States and the unions

by Jane Briggs-Bunting

The heart of the fight in Wisconsin is the threat to public employees’ right to unions and collective bargaining. Newly elected GOP governor Scott Walker’s proposal to limit collective bargaining rights for public employees has generated a firestorm of protest. For now the governor is holding firm, saying the state can’t afford the benefits and retirement packages negotiated by the unions for its members.

Other newly elected GOP governors and state houses elsewhere, including Michigan, Ohio, New Jersey, Indiana and Iowa, are considering similar measures.

The issue resonates particularly in Michigan where thousands of UAW and white collar automotive workers lost wages and benefits over the past few years as two of the former Big Three toppled into bankruptcy. Big Three retirees lost some of their health care and other benefits secured previously by labor contracts.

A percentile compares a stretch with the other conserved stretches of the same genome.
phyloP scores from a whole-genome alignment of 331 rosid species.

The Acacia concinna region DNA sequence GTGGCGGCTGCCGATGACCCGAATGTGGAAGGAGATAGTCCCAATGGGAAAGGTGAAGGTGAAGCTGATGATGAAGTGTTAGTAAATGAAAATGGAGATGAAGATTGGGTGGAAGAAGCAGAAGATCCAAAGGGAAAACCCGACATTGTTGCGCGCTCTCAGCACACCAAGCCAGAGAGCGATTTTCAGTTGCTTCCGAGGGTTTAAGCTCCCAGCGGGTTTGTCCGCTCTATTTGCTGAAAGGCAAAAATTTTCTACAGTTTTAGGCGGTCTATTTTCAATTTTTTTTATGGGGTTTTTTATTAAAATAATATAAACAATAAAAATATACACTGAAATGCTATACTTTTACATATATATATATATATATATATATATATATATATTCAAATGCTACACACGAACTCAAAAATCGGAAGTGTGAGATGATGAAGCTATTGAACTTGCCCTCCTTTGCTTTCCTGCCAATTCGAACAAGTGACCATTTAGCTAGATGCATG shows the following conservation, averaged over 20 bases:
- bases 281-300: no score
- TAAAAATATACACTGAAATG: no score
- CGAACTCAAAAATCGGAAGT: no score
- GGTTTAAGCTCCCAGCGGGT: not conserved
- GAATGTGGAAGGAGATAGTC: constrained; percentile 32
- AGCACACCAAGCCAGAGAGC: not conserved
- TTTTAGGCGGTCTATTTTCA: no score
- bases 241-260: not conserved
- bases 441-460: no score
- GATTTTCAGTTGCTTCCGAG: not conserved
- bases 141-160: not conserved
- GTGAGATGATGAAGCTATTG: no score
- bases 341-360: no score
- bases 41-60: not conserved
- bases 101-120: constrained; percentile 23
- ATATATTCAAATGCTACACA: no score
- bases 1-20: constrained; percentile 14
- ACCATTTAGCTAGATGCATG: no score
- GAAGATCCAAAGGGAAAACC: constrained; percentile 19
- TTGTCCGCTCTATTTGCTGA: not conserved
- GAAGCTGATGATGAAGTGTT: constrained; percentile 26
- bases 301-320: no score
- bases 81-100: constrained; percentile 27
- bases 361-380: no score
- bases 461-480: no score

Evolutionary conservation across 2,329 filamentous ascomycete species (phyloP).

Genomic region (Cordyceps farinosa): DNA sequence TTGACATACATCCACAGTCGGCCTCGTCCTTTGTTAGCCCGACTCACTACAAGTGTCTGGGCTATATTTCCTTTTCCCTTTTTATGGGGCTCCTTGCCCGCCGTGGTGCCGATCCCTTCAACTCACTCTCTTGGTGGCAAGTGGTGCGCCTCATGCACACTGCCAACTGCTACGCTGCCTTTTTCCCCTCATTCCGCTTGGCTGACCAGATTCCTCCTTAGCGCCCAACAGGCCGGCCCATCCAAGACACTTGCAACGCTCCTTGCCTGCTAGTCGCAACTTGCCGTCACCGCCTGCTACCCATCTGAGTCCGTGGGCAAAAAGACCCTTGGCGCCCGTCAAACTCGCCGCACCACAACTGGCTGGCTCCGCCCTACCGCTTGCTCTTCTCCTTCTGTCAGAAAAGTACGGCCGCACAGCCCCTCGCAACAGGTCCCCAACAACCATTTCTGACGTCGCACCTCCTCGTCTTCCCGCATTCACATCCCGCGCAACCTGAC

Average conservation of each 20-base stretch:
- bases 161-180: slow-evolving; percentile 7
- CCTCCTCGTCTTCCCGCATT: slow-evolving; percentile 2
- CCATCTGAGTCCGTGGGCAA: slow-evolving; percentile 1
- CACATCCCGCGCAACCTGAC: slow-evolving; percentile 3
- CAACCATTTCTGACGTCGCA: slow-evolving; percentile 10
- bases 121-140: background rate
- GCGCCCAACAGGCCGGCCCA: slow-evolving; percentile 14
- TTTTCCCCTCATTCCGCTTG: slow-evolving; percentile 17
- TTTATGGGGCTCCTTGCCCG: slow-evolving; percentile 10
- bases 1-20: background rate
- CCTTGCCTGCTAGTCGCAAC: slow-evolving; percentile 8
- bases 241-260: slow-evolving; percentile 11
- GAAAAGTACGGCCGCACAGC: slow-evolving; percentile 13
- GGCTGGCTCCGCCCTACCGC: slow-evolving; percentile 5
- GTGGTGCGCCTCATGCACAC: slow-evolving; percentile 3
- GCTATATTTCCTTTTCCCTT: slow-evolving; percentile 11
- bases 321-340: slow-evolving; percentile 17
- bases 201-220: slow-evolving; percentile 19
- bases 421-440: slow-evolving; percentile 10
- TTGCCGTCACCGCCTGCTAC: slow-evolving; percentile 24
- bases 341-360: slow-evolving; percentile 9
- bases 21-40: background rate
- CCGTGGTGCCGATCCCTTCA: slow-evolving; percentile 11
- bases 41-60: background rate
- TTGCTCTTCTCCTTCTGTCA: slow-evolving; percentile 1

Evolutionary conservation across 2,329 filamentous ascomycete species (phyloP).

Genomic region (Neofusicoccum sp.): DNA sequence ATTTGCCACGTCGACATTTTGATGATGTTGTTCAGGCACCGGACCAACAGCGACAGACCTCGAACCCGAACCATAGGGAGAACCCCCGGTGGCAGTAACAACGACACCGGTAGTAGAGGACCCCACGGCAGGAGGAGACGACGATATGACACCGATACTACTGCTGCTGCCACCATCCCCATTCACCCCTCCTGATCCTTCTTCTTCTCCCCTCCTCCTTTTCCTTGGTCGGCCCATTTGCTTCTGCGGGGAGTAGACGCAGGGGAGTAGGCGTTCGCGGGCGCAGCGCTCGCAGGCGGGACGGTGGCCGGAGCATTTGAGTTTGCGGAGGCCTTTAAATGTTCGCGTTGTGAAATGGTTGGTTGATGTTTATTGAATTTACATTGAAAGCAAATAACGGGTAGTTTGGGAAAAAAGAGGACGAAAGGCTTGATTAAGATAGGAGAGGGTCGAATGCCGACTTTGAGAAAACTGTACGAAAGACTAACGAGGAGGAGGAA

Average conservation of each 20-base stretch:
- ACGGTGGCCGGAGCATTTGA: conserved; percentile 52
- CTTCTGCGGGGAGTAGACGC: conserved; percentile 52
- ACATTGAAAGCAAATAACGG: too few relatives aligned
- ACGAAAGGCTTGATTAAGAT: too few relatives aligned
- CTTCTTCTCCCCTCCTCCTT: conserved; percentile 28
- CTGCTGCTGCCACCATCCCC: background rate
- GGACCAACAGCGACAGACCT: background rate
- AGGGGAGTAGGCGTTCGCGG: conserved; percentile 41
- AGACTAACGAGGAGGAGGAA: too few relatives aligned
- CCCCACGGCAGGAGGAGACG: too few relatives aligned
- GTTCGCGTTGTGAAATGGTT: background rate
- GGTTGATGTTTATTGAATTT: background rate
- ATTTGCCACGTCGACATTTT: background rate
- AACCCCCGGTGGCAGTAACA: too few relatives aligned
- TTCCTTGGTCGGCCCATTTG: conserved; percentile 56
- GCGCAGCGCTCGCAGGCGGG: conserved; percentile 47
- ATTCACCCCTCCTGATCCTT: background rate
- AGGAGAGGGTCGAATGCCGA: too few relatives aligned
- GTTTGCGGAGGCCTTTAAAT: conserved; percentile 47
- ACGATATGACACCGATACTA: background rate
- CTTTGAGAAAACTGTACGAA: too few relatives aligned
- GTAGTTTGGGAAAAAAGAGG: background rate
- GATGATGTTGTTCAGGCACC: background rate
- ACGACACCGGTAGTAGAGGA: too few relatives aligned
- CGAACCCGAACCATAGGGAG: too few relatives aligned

I’ve been a member of two rather ineffective unions in my career, and jokingly longed for the effectiveness of the Teamsters. My unions would rally the troops, pound on the tables, then settle for little more than what management offered before back-slapping and congratulating themselves on what a wonderful job they’d done.

Unions exist because they were needed at the time of the great labor movements in the early 20th Century. But some unions also grew fat, lazy and corrupt off the backs of their workers. Some spawned years of federal and state criminal investigations into their activities, and a number of union leaders spent much deserved time in prison because of it.

But unions also provided their members with decent wages, health care and pensions. Add the benefits of Social Security and Medicare into the package, and retirees could expect a worry-free lifestyle in their so-called golden years of life.

Happily, that ride into the sunset can last many years longer now due to better health care and longer life spans. But that also comes with a price, particularly in health care.